Monday, January 21, 2013

Barnaby Conrad: Trompe l'Oeil

Barnaby Conrad has often said he paints pictures, draws portraits, and carves wooden versions of such objects as egg beaters and living things such as crocodiles and brown trout in order to avoid writing books.

When you pause to consider the number of books--novels and nonfiction--he has written, this confession of his seems yet another elaborate gesture, in effect a tromp l'oeil come to pass.  Conrad has in fact painted, drawn, and carved dozens, likely hundreds of these tricks of the eye from which the genre takes its name in French. He is quick to remind you how, in this context, one of his favorite commissions was to paint a swimming pool on a San Francisco rooftop, about which the client then deployed deck chairs, and served drinks there to guests.

His books run an eclectic spectrum, starting with his first novel, The Innocent Villa, of which he and the critics are dismissive, followed by his breakthrough bestseller, Matador, a roman a clef featuring a moody Spanish bullfighter.  An historical thriller, some years later, featured a character based on his younger self, attempting to foil the escape of a Nazi war criminal from Spain at the close of World War II.  His most recent fiction is a fanciful account of the life of John Wilkes Booth, after his assassination of Abraham Lincoln, wherein Booth is portraying Abraham Lincoln in a festival, and is shot by a man portraying John Wilkes Booth.

Nonfiction Conrad titles run from instructions on bullfighting to memoirs of his time as owner of a noted San Francisco bistro, to his stay at the Bette Ford Rehabilitation Center.  In the heyday of more literate magazines, he wrote travel and nostalgia pieces, including portraits of some of his many friends.

At a birthday celebration for him not long ago, the hostess placed two memorable party favors at the setting of each guest.  The first favor was a small wind-up toy with the built-in ability to recognize and stop short of running over the edge of a table or any raised surface.  Within moments of being seated, the guests had their toys sashaying over the table at a happy buzz, sounding like the aggregate giggle of amused youngsters at a playground.

The other party favor removed any doubt that decorum and dignity were to be shown the nearest exit.  At each setting, there was a clear plastic envelope containing one form or another of an exaggerated, paste-on mustache, ranging from the toothbrush shrub of Oliver Hardy to the handlebar often associated with barbershop quartets, and the shaggy droop reminiscent of Mark Twain and the Old West.

Within moments, the guests sprouted their facial furnishings, resulting in a sense of the mischievous ambiance of a Marx Brothers movie.  For the rest of the six-course dinner and suitable after-dinner refreshments, Barnaby and Mary Conrad, of all the guests, maintained the natural ease and good fellowship of persons who'd been born and raised, wearing exaggerated mustaches.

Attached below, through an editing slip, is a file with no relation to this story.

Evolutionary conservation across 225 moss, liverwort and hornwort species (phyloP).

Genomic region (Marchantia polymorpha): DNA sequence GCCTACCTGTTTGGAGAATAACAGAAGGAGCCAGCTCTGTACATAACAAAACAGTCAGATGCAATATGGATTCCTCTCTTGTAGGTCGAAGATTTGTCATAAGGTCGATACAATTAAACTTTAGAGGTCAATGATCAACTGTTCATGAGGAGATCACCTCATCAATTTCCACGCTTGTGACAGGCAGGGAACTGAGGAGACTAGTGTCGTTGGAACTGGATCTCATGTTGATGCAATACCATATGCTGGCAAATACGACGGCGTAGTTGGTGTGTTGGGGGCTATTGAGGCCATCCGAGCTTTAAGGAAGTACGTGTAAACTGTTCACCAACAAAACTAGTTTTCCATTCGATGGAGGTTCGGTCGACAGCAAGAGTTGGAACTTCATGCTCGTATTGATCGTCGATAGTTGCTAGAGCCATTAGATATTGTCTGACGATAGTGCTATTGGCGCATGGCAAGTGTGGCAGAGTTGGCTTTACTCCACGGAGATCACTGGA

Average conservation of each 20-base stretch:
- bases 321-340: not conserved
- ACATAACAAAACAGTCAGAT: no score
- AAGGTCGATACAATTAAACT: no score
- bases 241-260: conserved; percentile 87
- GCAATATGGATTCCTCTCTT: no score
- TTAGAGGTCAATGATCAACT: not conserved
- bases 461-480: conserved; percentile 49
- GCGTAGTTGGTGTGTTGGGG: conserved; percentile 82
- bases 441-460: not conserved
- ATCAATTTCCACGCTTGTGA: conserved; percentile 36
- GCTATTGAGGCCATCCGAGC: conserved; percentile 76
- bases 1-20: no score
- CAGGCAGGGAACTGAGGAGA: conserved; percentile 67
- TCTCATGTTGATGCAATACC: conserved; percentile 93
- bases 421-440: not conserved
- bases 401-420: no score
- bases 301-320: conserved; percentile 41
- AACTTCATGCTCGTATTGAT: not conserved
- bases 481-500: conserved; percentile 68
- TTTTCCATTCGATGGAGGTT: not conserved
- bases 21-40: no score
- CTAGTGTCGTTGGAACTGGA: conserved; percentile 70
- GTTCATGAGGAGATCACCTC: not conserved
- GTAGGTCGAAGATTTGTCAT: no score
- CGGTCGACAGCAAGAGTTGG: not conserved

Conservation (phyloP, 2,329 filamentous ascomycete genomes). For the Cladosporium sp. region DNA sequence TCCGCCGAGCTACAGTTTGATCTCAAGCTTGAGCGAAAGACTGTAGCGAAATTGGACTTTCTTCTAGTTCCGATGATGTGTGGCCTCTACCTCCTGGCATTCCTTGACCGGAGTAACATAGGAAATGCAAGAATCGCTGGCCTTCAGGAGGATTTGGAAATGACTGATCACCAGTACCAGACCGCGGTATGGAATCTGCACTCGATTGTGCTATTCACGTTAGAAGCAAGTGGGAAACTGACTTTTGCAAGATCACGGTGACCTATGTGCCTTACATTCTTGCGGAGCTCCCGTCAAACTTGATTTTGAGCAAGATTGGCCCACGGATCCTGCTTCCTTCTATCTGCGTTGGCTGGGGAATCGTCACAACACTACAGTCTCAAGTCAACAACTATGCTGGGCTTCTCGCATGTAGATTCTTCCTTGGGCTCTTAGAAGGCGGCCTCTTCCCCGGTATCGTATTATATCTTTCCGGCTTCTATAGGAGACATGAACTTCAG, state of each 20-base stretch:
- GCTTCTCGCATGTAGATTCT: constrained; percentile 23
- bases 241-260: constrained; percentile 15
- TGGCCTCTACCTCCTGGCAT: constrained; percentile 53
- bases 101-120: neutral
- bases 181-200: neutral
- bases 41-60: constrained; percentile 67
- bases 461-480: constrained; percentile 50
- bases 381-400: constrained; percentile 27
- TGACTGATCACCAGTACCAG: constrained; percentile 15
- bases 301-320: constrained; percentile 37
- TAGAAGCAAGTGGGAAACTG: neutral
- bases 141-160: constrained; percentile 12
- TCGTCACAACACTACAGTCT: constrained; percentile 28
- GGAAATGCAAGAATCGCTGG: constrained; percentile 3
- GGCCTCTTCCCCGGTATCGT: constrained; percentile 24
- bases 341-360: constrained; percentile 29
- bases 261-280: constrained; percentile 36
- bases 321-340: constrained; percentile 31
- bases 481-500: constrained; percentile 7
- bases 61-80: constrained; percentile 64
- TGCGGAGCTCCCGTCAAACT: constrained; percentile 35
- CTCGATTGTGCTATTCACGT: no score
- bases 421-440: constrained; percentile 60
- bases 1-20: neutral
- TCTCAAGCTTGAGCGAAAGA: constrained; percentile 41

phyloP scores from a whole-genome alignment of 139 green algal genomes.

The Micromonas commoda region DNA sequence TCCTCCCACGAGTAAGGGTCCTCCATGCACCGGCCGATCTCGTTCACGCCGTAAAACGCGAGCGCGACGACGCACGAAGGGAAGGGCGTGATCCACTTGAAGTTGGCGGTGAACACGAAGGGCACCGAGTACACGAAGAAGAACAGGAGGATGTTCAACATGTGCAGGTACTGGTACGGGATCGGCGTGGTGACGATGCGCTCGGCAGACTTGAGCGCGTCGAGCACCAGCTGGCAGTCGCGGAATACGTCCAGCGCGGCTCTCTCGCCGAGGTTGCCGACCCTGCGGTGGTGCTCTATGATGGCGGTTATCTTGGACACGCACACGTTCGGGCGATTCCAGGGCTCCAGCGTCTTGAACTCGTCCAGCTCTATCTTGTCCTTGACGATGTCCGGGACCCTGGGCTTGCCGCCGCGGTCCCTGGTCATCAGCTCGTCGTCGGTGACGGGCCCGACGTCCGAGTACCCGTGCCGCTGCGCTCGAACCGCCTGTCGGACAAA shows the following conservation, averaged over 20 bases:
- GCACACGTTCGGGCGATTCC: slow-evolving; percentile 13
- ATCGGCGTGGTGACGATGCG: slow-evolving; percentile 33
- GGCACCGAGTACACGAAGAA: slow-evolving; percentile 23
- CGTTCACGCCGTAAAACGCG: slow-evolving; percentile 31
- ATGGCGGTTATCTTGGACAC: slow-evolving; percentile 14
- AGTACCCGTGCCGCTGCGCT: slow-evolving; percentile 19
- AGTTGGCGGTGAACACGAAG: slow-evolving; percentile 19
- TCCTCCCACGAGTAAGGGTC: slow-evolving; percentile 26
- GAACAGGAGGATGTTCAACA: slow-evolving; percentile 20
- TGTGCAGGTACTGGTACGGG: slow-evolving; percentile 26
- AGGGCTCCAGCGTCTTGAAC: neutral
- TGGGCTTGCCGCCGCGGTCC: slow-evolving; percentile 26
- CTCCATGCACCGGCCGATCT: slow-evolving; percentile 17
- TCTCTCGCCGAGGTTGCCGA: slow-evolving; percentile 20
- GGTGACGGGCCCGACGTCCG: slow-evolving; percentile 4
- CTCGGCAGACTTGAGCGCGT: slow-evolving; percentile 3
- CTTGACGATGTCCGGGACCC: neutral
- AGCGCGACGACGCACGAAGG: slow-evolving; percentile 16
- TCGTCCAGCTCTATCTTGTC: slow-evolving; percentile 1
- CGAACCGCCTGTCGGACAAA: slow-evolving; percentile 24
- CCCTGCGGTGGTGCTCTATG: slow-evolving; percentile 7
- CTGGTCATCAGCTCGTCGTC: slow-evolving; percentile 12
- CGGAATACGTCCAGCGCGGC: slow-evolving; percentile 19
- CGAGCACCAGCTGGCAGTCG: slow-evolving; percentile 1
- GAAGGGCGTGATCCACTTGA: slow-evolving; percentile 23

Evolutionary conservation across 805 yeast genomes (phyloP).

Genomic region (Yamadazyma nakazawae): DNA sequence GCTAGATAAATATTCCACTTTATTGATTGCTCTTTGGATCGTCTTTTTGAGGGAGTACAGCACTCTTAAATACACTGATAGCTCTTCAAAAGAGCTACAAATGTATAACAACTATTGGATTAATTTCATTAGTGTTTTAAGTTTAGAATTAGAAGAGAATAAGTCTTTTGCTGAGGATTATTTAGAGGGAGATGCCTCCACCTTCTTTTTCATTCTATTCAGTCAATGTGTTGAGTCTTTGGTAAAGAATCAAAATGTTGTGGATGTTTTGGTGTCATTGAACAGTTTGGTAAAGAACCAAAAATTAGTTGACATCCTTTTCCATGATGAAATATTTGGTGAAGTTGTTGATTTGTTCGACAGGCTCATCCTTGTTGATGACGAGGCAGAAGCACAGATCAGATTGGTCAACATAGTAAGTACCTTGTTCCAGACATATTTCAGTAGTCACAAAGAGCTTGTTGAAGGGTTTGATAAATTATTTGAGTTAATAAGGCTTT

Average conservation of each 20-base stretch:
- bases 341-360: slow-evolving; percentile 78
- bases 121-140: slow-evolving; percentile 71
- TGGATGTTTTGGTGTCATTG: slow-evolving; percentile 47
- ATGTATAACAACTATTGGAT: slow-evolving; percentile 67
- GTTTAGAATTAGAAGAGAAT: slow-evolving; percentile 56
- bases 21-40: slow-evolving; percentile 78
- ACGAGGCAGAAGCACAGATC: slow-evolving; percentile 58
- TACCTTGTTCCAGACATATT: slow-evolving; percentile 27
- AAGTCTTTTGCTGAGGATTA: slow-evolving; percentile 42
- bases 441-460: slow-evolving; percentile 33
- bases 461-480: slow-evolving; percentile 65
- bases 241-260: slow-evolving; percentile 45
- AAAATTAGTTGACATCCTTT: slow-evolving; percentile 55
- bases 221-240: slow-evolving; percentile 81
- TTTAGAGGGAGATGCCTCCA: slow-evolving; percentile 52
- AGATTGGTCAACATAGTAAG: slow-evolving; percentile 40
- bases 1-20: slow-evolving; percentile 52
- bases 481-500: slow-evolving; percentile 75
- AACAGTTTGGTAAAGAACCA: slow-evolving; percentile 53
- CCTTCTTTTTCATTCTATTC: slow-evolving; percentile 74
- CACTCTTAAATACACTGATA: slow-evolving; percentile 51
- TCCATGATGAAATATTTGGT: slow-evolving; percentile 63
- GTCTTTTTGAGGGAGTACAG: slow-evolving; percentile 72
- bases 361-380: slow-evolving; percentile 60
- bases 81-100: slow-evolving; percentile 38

The Conrad home, in the Rincon Beach enclave just below Carpinteria, is in its way an extension of the wind-up toys and mustaches, although to be fair, there are many features, including Conrad's own paintings, charcoal portraits, sculpting, and intricate carvings best described without apology as art.  Even so, the atmosphere of mischief and irrepressible humor are as much a presence as the iodine tang from the nearby beach and slough.  The light switch in the guest bathroom is a case in point.  When you're aware of turning the lights on or off, you're drawn to the switch, a rascally conflation of a photo of the Michaelangelo statue of David and the up-down on-off lever, placed just a tad below David's waist.  No matter how many times you've been to Puesta del Sol you find yourself hesitating for a beat when you think to turn off the lights.

Today, you find yourself in the library, a room that seemingly has more books, photos, paintings, and drawings than it can accommodate.  In the center of the room, facing the western bank of windows, you see a large hospital bed, one that easily could be a part of some elaborate Conradian tromp l'oeil.  The details of the bed suggest the care Conrad takes when he renders details.  This one even has lettering attributing the bed to Hospice.  In the corner, you see two tall tanks of oxygen.  What fun Conrad might have had, carving and shaping those.  There, in the midst of the bed, a form Conrad might have done as a whimsical self-portrait, down to the faux Rolex watch he bought from a display outside the Tijuana bullring.  The figure's sidewalls, fluffy and cottony, protrude, as Conrad's do.

A nurse, wearing a Hospice jumper, nudges the figure with gentle concern, waking him from a doze.  "You've got a visitor,"  she says.

The figure in the bed comes to focus immediately, takes you in, then leans forward.  "Another fine mess you've got us into,"  he says, then motions you to the chair at his side.

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